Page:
DOTr, LTO inaugurate new in-house plate-making facility

Published April 26, 2018, 4:05 PM

by manilabulletin_admin

Text and photos by Inigo S. Roces

From left: DOTr Secretary, Arthur Tugade; Luis Tan of Trojan Computer Forms Manufacturing Corp., and LTO Chief Assistant Secretary, Edgar Galvante cut the ribbon to the new plate making facility in LTO's main office in East Avenue, Quezon City.
From left: DOTr Secretary, Arthur Tugade; Luis Tan of Trojan Computer Forms Manufacturing Corp., and LTO Chief Assistant Secretary, Edgar Galvante cut the ribbon to the new plate making facility in LTO’s main office in East Avenue, Quezon City.

The Department of Transportation (DOTr) and the Land Transportation Office (LTO) inaugurate the new LTO Plate Making Plant at its main office along east Avenue in Quezon City. The opening is in time with the LTO’s 106th anniversary. The facility will be producing the plates in-house with machines from winning bidder, Trojan Computer Forms Manufacturing Corp. and JH Tonnjes E.A.S.T. GmbH.

The plant is housed in the original Plate Making Plant established by the Land Transportation Commission in 1967, the predecessor of the LTO. The facility was reopened with the P998.8 million procurement budget granted to the LTO. It is equipped with seven stamping machines, five laminating machines, five sticker printers, and two machines for quality control. With two shifts running, it can produce 22,400 plates a day.

This facility is hoped to meet the backlog of 775,000 pairs of plates for new cars purchased from July 2016 to December 2017, spanning 18 months. This does not yet include the plates needed for cars sold for the first four months of this year. The LTO plans to ramp up this capacity with the arrival of a fully automatic plate machine coming in July. This machine is capable of producing 12,000 plates per day.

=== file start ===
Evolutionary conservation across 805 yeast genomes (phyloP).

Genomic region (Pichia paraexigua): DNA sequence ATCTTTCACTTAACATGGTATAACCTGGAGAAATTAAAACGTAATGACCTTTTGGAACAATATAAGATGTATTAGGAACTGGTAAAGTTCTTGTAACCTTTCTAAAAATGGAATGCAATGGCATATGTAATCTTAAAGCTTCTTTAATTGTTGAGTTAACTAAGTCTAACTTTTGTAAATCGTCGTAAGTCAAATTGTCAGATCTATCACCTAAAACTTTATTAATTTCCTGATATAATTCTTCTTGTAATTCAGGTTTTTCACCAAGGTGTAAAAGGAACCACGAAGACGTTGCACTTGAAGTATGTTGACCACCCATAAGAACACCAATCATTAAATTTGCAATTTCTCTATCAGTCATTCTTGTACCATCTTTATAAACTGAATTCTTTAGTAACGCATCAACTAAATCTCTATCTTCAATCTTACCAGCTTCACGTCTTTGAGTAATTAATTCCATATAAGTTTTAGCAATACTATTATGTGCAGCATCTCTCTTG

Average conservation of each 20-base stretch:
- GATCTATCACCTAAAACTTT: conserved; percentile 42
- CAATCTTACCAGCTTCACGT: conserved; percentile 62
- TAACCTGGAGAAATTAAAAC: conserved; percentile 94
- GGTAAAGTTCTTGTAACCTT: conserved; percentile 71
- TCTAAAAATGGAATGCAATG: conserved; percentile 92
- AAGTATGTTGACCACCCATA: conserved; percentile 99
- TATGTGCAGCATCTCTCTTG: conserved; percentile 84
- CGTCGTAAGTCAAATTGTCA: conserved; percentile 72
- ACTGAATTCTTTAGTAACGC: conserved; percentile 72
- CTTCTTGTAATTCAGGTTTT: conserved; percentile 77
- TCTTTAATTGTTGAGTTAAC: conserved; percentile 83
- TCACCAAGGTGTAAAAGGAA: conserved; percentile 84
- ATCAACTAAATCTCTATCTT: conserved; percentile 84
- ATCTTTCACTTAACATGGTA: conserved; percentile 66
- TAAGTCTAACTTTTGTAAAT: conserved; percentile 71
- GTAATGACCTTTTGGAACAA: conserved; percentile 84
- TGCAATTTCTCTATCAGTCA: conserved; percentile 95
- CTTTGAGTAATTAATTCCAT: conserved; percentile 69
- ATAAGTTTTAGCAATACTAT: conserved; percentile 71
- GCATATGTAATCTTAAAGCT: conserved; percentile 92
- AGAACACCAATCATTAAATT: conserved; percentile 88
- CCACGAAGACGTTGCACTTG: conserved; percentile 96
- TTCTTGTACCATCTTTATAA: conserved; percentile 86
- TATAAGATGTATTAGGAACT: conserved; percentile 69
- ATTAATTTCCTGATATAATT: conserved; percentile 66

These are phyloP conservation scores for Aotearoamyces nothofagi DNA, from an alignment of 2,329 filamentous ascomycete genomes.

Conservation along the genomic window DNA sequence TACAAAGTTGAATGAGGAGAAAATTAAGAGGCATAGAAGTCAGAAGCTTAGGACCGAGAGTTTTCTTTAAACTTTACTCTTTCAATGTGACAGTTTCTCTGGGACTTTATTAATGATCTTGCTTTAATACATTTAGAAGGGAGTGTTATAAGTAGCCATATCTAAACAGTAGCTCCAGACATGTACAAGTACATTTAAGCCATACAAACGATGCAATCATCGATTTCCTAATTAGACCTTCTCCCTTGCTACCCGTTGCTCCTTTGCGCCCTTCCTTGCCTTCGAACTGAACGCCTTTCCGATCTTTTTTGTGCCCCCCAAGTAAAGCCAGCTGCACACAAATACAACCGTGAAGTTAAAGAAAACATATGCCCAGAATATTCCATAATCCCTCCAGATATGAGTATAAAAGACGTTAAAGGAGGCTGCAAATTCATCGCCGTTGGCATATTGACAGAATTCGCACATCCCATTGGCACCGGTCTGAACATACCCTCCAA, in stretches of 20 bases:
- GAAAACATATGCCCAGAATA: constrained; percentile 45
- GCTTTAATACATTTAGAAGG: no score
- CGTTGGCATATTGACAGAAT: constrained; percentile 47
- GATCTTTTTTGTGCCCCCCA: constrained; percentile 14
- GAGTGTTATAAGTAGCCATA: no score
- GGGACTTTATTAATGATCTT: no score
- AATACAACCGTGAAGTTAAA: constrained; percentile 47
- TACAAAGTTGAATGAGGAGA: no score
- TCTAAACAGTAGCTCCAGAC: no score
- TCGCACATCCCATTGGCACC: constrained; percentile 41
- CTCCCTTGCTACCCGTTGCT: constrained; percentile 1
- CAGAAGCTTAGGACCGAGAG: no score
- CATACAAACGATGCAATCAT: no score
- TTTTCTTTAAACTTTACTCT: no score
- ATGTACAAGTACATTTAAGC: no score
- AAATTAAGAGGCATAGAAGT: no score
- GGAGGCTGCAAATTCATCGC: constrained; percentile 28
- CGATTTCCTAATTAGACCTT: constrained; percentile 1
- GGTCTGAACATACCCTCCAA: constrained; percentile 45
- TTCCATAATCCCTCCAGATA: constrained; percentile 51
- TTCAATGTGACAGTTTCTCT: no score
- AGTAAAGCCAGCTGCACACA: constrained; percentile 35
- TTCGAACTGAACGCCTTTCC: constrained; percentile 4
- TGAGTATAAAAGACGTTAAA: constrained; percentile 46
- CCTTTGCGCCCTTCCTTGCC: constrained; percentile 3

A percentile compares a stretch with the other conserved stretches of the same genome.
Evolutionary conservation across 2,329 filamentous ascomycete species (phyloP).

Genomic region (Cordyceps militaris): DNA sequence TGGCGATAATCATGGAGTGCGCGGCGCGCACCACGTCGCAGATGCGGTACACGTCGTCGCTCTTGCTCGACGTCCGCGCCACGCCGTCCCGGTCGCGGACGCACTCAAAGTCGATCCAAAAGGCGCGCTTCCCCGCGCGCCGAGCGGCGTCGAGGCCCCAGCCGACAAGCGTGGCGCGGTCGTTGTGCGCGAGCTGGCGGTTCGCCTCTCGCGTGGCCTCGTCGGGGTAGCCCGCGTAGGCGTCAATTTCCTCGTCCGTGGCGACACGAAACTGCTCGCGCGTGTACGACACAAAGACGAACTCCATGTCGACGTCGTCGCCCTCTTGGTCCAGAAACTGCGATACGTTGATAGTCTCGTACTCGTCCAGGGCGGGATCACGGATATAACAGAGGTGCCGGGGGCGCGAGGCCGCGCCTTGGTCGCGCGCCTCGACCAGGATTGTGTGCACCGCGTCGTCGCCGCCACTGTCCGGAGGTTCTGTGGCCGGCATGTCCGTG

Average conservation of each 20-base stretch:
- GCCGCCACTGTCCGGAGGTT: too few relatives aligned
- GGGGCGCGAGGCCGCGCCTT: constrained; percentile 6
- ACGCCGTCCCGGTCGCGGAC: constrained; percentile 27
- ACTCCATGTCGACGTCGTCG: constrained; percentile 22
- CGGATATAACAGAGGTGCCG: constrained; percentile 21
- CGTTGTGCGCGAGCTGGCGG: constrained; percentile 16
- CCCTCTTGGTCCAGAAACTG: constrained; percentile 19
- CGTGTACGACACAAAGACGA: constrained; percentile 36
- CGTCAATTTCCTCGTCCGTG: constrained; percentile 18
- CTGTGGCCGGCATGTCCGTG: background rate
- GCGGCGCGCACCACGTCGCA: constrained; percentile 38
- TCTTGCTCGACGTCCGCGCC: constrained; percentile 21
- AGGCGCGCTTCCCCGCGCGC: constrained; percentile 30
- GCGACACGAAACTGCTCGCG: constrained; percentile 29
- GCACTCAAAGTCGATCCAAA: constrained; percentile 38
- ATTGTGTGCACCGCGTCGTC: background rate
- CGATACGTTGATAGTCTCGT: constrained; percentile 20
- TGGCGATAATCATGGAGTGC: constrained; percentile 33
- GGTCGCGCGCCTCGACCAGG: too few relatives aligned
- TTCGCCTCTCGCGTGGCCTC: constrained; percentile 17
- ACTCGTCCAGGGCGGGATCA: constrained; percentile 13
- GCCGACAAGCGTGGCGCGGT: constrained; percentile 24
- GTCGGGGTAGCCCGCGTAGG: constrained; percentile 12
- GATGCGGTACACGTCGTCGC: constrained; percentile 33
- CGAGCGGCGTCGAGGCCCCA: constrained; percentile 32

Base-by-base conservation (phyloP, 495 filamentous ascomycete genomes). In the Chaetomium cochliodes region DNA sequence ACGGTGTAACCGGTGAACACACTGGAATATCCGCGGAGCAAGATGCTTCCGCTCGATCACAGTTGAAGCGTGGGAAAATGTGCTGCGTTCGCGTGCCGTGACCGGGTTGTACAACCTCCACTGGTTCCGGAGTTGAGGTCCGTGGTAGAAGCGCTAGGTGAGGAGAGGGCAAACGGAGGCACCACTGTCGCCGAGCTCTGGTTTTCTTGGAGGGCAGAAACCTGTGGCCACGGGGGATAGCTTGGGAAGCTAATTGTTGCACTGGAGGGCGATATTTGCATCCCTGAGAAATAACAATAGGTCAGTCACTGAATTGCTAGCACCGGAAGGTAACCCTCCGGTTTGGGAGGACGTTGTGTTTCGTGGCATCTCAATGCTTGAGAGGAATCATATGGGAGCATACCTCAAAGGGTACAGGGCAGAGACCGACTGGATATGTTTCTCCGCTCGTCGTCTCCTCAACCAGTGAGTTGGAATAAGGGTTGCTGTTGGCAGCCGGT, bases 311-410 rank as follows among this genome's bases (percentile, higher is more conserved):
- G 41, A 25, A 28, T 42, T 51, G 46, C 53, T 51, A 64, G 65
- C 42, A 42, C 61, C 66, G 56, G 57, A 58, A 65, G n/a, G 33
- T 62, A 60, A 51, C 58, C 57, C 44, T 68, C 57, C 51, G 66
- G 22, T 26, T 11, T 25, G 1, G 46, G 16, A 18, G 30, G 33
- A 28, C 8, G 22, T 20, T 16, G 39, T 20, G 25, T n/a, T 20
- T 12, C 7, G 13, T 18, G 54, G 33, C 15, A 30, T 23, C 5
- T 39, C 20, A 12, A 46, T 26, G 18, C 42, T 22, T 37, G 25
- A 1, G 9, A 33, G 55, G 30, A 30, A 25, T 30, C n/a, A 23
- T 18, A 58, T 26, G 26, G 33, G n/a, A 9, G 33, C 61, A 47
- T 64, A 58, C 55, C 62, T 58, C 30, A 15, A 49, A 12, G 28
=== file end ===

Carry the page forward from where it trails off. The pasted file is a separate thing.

How it’s made

Blank coated aluminum plates that are precut and imported by JH Tonnjes from Germany feature a QR code which is first scanned by a bar code reader. The plate to be stamped is flashed on the screen. The operator gets the appropriate blocks to emboss the letters and numbers with and inserts the blank. The characters are then embossed on to two plates before moving on to the next number.

These plates are then gathered and brought to the lamination machines. The machines apply the black detail on the all-white embossed plates as well as several security features. The plates are then inserted into the lamination machine and are then checked after. The quality control machines double check the details on the plate based on the QR code, ensuring the right number is going to the right plate and right car.

The plate itself has several security features designed to discourage tampering and forgery. For one, the font was specifically chosen for its distinct letters. Numbers like ‘0’, the letter ‘O’, the number ‘1’ and the letter ‘I’ have specific designs making it very hard to confuse one for the other. They also have distinct embossed features to make it difficult for anyone to change one letter or number into another. Finally, several security stickers and features are integrated into the plate and lamination process, designed to show if the plate has been tampered with.


No motorcycle plates

While four-wheel motorists will be delighted with this news, motorcycle owners will still have to wait.

“The production of the motorcycle plates, will, however, be deferred due to a proposed bill in congress for a differently-sized motorcycle plate,” said LTO chief Assistant Secretary, Edgar Galvante.

Motorcycle plates, on the other hand, have a backlog of 1.7 million units, according to the LTO. It is waiting the approval of a bill in congress that seeks to require larger and more legible plates for motorcycles intended to discourage motorcycle-riding perpetrators and crimes. A similar bill has been approved in this Senate, this time requiring two larger plates for motorcycles: one in front and one behind.